The 2010 First-Time Homebuyer Tax Credit was one of the Obama administration’s first big policies for housing, but its impact has been debated since its expiration.
And now Dean Baker, a noted economist and researcher, has published a detailed report through his Center for Economic and Policy Research that analyzes the results of the credit – and his findings are not entirely positive.
Baker begins his report with the positives – there is “little doubt,” as he writes, that the credit had a substantial impact on the housing market when it was launched in 2009. Sales, which had fallen below 400,000 a month in January and February of 2009, jumped to 460,000 in June (the first month buyers could utilize the credit) and continued to rise through the rest of the year, peaking at 600,000 in November. Sales were so strong, in fact, that the credit was extended into 2010, and sales remained high through April, when the credit expired.
Once the credit expired, though, sales immediately reverted back to their earlier levels, falling to 380,000 in July of 2010. The impact on prices was even more dramatic. Though the credit effectively halted the precipitous decline in home values that had followed the 2008 recession, they resumed their downward trend with the credit’s expiration, and by the end of 2011, they had fallen 8.4 percent from the “credit-induced peak,” as Baker describes it.
He goes on: “The credit gave people an incentive to buy sooner than would otherwise have been the case, pulling many purchases forward. That meant an increase in demand for the months when the credit was in effect, at the cost of lower demand in subsequent months.”
Eileen Romito, a broker associate with Coldwell Banker in Edgewater, said she saw similar patterns in Chicago during the waning months of the credit.
“There definitely was a significant uptick in not only number of sales, but also in sale prices, especially toward the expiration date for the credit,” she said. “There was then a significant drop off in activity and prices after the credit expired, as it became clear that all of the would-be buyers had jumped into the buying game early and bought sooner than they might have otherwise.”
Because of that strange pocket of demand, Baker wrote that several segments of the real estate community did benefit. For instance, sellers, who escaped the post-credit price declines, were able to unload their depreciated properties for a relative profit; lenders, who were able to sell many distressed existing properties, avoided short sales and the hair cuts that accompany them; and builders, who sold some of their unsold new construction properties left over from the boom years, were able to make a dent in the nation’s considerable backlog of vacant homes.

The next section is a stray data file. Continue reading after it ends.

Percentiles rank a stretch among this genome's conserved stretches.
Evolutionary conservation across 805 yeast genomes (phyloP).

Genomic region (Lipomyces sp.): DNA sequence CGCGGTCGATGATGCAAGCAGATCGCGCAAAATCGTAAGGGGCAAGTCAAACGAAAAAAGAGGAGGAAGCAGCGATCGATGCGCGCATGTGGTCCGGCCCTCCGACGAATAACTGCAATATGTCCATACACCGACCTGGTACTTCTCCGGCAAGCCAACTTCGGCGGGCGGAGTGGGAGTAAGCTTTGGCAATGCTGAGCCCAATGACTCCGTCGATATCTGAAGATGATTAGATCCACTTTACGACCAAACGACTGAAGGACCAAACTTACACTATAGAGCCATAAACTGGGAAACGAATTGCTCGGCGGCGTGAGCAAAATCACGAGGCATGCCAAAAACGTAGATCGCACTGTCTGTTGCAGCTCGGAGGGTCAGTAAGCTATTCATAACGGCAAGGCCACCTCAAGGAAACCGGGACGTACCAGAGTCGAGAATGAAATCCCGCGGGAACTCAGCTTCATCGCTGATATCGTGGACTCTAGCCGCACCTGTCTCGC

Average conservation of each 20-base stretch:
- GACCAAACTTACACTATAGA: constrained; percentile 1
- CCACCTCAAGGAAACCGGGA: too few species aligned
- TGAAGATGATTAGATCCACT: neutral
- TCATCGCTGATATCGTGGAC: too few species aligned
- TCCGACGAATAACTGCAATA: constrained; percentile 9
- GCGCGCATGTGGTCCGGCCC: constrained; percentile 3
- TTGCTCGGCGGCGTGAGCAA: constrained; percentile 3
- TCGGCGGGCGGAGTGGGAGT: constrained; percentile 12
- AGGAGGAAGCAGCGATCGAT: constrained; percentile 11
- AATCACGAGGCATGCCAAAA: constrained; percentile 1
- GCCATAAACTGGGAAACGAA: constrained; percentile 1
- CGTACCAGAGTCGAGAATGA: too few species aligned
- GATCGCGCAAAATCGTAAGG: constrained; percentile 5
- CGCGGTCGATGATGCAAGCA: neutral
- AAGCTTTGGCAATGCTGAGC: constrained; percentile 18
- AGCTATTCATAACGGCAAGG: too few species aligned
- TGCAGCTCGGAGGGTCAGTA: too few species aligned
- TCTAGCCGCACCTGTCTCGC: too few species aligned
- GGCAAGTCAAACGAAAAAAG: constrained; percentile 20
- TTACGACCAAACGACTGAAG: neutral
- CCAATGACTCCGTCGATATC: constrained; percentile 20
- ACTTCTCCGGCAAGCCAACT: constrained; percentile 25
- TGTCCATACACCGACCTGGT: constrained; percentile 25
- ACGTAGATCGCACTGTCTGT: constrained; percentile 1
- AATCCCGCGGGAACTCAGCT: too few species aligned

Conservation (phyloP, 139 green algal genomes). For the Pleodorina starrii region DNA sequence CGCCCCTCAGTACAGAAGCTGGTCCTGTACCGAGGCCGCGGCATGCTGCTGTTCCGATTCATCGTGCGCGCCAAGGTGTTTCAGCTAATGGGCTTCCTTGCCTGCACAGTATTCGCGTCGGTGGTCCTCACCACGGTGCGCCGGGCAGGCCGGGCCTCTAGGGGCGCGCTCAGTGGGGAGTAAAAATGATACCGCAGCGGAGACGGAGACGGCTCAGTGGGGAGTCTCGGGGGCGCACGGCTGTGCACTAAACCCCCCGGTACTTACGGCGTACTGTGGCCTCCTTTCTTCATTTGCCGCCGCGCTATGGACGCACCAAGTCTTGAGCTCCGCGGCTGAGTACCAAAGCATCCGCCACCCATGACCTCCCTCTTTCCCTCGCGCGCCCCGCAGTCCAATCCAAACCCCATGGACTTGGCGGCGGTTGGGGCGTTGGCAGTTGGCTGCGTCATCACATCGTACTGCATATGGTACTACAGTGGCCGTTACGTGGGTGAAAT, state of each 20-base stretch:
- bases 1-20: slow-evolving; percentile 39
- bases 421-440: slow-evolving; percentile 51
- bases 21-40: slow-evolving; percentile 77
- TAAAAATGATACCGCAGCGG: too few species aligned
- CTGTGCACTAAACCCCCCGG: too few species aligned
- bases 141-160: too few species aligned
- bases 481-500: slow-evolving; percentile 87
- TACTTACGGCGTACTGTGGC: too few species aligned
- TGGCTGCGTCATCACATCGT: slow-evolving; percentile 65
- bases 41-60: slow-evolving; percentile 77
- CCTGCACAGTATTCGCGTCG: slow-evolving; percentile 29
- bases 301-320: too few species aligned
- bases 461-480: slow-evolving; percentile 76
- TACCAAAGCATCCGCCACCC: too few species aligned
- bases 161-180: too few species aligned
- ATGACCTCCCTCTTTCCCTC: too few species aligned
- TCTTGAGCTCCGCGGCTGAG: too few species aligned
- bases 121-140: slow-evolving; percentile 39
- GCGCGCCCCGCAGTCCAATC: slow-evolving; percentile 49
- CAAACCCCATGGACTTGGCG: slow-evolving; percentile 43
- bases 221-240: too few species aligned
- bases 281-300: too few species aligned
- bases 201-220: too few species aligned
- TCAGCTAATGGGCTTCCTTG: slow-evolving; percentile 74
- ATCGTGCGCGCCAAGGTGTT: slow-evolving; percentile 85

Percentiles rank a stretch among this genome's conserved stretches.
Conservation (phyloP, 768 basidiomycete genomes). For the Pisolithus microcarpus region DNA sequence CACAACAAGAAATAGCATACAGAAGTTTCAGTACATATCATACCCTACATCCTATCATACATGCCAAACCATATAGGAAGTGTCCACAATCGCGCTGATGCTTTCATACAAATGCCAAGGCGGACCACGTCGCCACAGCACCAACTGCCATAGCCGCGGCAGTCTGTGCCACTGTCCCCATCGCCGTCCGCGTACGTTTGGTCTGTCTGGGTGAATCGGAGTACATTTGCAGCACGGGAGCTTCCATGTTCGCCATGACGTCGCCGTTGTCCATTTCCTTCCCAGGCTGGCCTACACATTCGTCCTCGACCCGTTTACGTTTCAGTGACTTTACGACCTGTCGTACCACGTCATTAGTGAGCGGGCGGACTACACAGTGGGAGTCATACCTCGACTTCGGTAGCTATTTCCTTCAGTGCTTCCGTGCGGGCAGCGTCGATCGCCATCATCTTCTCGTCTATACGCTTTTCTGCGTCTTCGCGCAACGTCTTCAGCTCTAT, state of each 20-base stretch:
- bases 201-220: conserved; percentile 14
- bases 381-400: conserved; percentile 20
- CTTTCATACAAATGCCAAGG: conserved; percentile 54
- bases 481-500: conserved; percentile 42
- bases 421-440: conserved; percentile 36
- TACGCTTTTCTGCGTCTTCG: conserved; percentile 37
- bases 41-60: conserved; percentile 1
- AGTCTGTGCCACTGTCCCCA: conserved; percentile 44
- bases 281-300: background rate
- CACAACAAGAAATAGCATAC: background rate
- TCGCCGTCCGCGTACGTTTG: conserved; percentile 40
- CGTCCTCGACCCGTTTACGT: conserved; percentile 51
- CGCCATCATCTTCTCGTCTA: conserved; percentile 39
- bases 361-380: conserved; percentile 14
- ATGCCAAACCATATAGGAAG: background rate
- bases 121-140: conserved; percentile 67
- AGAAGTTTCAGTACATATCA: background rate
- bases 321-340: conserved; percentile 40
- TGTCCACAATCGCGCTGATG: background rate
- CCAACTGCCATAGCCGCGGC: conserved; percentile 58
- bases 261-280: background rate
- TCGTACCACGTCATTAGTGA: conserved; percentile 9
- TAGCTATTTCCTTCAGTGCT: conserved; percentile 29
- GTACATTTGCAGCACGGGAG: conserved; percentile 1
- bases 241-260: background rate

The one group that did not benefit, Baker writes, is the homebuyers, who were caught in the middle of a process that slowed the natural depreciation following the bursting of the housing bubble: “Many homes were sold at higher prices than would otherwise have been the case. This unambiguously benefitted lenders, who were able to collect a higher percentage of outstanding mortgage debt as a result of the delay in the bubble’s deflation, and also homebuilders who were able to sell newly-built homes at higher prices than they could have otherwise. Homeowners who sold in this period would have benefited if they moved into a rental unit; if they bought another home, the gain from the higher sale price would be largely offset by a higher purchase price.”
Those problems are particularly marked at the local level. In Chicago for instance, prices for homes in the “bottom tier” (the lower third of the home values) were down 31.4 percent from June of 2010 to December of 2011. In Atlanta, prices in the same period were down an astounding 49.1 percent. Those declines, inevitably, mean that the many homebuyers who were inspired to purchase property by the tax credit are now underwater on their mortgages, and in cities with double-digit declines, the amount they have lost in the home’s value could be more than the tax credit they received for purchasing the home.
“At least for these homebuyers, it is difficult to view the tax credit as very wise policy,” Baker wrote.
In Illinois’ case, though, Romito was a bit more measured in her diagnosis of the credit’s impacts, stating that given the state’s unorthodox foreclosure practices, the credit’s impacts should not be too overstated.
“There has been a lot of flack that the tax credit just ‘prolonged’ a bad market, and some people have said it would have been better to ‘rip the bandaid off fast’ (meaning, eliminate the credit and let the market hit the bottom more quickly), rather than ‘rip the bandaid off slow’ (and drag out the decline),” she said. “However, my personal opinion is since Illinois’ foreclosure process takes the longest of almost any state, I feel pretty confident to say that regardless of the tax credit, we’d still be ‘ripping the bandaid off slow.’ What I mean by that is the tax credit didn’t change the fact that there were foreclosures in a very slow-moving pipeline. Sure, we had an uptick and then a downtick due to the credit, but in the end I think we’d probably still be in the same place today because of the foreclosure inventory still slowly churning out of the pipeline.”
And thankfully, the underwhelming performance of the credit is a thing of the past, and as we’ve written in recent weeks, the government has unrolled new housing programs that appear, in their initial stages, to be quite effective. The FHFA’s REO conversion program, which has strong economic support, was recently extended to accommodate unexpected demand; the $26 billion mortgage settlement has spurred a new wave of short sales, pushing the transaction approach past foreclosure sales for the first time; and the new revisions to HARP are creating big changes in bank’s margins.